Care is an organizational structure needed to keep our nation running. It’s, by definition, infrastructure.
Source: Molly Doris-Pierce on Twitter
Putting care—not just care work, but care—at the center of our economy, our politics, is to orient ourselves around our interdependence.
care work makes all other work possible
Source: Care for All Agenda
I added those quotes to my Just Sayin’ collection in a new section on care.
I love how the Biden administration is centering care and pushing for HCBS (Home and Community Based Services) funding, especially after an administration that centered cruelty and left the HCBS system on the brink of collapse.
President Trump and Sen. McConnell’s relief bills contained no funding for HCBS, leaving the system on the brink of collapse. The most recent relief bill, the American Rescue Plan, contains $12 billion for HCBS, and advocates weren’t even certain the money would be in there until late in the process. Historically, home care and disability services in general simply haven’t been a priority, under Democrats and Republicans. Under President Joe Biden, that appears to have changed, as $400 billion is more than any of the advocates I spoke to had hoped for or expected.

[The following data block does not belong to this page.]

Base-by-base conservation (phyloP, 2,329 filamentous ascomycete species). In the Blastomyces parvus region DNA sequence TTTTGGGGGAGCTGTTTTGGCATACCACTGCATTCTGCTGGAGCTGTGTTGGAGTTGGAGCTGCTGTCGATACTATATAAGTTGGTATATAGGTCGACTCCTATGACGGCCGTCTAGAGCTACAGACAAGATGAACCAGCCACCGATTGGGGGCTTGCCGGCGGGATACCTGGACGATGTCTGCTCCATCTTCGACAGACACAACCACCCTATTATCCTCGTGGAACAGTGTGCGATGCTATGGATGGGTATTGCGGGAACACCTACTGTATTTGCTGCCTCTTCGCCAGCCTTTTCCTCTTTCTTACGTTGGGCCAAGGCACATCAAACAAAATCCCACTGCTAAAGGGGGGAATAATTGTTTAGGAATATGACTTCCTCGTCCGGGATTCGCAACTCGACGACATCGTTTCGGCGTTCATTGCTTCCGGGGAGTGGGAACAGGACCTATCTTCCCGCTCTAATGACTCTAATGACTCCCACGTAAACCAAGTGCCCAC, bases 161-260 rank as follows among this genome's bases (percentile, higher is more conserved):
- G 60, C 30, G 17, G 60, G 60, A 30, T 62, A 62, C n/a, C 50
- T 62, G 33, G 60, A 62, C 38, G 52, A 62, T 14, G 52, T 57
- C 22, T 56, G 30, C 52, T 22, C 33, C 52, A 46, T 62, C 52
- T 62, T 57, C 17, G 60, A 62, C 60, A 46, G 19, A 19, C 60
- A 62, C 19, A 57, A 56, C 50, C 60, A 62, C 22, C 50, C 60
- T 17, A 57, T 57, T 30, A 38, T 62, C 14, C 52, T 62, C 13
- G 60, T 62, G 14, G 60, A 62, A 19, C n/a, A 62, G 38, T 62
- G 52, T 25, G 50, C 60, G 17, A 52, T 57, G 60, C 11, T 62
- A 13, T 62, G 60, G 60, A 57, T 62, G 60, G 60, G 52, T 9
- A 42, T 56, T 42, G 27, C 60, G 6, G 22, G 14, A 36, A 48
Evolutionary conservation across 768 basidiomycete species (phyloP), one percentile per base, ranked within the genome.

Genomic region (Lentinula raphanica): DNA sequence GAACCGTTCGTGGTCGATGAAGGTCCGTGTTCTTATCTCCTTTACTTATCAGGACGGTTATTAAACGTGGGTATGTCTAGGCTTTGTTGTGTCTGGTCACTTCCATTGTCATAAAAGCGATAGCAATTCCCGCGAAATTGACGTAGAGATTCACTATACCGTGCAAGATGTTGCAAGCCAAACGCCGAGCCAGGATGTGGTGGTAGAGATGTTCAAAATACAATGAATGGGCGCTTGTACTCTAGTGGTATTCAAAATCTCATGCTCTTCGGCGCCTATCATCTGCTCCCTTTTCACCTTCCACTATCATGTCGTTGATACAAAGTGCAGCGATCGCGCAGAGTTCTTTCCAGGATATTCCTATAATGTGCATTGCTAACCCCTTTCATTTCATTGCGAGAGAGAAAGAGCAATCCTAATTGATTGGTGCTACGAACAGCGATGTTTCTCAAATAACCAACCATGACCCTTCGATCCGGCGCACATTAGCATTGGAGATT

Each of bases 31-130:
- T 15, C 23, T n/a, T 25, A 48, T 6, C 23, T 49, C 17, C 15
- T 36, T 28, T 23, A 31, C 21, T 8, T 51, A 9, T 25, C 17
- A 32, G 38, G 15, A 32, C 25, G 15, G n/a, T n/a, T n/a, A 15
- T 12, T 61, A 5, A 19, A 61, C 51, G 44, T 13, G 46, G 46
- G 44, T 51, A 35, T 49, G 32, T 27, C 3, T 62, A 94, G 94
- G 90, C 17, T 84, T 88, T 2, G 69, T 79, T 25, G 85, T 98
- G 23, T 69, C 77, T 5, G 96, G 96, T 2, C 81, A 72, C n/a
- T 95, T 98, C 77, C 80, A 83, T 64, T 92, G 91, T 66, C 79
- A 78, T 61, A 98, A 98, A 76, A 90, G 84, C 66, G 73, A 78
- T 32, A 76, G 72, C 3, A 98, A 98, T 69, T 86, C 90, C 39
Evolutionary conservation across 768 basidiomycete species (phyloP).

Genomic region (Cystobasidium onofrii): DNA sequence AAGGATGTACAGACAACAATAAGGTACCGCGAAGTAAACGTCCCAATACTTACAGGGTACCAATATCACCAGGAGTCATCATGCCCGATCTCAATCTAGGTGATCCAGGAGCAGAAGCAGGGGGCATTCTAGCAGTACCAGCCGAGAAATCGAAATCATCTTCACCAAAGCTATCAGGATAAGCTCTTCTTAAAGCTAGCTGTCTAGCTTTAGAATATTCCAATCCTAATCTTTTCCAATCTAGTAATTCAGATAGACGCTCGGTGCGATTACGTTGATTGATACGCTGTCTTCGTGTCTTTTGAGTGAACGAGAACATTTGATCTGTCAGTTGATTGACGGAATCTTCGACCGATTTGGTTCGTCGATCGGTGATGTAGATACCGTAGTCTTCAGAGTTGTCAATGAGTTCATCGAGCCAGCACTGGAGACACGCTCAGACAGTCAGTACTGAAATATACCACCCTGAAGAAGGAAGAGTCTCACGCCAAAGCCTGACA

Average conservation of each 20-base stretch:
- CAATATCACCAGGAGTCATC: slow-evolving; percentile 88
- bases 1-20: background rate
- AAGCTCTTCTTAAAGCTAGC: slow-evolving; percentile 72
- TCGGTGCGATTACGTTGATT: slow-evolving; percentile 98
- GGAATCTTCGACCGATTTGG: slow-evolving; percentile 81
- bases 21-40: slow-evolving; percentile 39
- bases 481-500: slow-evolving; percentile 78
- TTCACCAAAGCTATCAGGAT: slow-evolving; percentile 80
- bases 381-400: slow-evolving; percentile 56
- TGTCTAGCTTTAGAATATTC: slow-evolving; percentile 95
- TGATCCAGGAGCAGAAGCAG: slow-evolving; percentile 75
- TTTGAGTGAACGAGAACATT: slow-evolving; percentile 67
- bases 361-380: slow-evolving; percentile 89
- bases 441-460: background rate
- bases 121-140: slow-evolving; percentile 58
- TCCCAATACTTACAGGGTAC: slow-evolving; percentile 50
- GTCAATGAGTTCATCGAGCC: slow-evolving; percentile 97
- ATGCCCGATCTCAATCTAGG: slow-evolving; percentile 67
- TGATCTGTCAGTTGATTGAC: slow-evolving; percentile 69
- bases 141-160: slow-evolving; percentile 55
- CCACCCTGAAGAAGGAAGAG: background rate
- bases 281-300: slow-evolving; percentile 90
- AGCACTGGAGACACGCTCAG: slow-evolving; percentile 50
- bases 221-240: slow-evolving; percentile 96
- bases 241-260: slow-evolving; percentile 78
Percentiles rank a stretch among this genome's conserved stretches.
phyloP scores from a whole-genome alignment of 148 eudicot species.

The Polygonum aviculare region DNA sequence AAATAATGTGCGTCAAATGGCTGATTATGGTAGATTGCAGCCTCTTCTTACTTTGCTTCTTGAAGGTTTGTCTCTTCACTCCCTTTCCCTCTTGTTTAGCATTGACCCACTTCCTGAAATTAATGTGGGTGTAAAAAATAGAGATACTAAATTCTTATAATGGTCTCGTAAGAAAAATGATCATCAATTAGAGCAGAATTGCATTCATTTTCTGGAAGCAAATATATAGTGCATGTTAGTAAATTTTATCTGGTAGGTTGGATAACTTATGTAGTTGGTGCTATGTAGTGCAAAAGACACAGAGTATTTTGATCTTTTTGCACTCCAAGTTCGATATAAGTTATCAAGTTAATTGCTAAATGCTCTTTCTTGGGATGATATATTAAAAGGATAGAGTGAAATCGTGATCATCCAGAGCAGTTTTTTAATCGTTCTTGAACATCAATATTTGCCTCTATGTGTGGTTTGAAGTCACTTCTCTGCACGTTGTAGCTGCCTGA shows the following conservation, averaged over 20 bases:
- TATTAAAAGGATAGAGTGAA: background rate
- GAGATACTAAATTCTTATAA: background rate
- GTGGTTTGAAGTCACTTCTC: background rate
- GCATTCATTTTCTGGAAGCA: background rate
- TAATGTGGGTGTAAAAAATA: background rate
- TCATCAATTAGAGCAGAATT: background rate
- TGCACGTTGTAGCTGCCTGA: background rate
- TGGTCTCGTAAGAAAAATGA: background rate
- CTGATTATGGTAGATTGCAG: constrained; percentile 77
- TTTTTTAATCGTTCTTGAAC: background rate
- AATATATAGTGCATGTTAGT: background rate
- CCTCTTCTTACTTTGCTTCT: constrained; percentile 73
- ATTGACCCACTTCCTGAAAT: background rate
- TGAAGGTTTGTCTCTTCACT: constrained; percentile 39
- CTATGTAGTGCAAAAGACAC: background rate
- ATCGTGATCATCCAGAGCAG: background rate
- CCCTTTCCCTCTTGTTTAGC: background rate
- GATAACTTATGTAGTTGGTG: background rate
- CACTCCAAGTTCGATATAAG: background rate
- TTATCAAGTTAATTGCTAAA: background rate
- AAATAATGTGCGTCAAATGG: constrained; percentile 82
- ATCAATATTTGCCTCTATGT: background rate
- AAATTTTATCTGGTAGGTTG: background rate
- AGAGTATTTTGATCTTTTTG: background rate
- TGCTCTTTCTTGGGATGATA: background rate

Deinstitutionalization and HCBS services are the biggest priorities of the neurodiversity and disability rights movements. That $400 billion is desperately needed.
Interdependence and care are good framing and good centering. Design is tested at the edges, where care is most needed. This $400 billion is a very welcome recognition of all that. Cheers to all the advocates and policy workers who got us to where this is even a possibility.
I’ve been rabbitholing, lately, on eugenics, particularly on what I call the cradle-to-grave eugenics of our current systems, contrasting that with the bioarchaeology of compassion and care. During my journey, this line jumped out to me as a disabled and neurodivergent parent of disabled and neurodivergent kids:
“[O]ur system punishes you for not practicing eugenics by not providing a social safety net.”
By not providing care.
When care is not infrastructure, when we are not oriented around our interdependence, we generate ableism and eugenics.
But if you’re killing an entire person to get rid of a non-communicable health condition, maybe think on why you’d feel the need for that. Is it for the good of the child? Is it for the greater good? How do you define that? Maybe it’s because our current system places greater value on a certain type of person? Maybe it’s because our system punishes you for not practicing eugenics by not providing a social safety net.
The notion of disability in our society is underscored by a bizarre conception of “independence”.
It is time to celebrate our interdependence!
We are dying for you to widen your lens.
Republicans have balked at the idea that infrastructure encompasses caregiving. “We’re up against a gender and racial bias that this work is not worth as much as the rubber, steel and auto work of the past century,” Mary Kay Henry, president of SEIU, told The Washington Post. “The key job right now is we have to in the public imagination and in the congressional debate widen the lens, so that people understand that investment in caregiving is an investment in infrastructure.”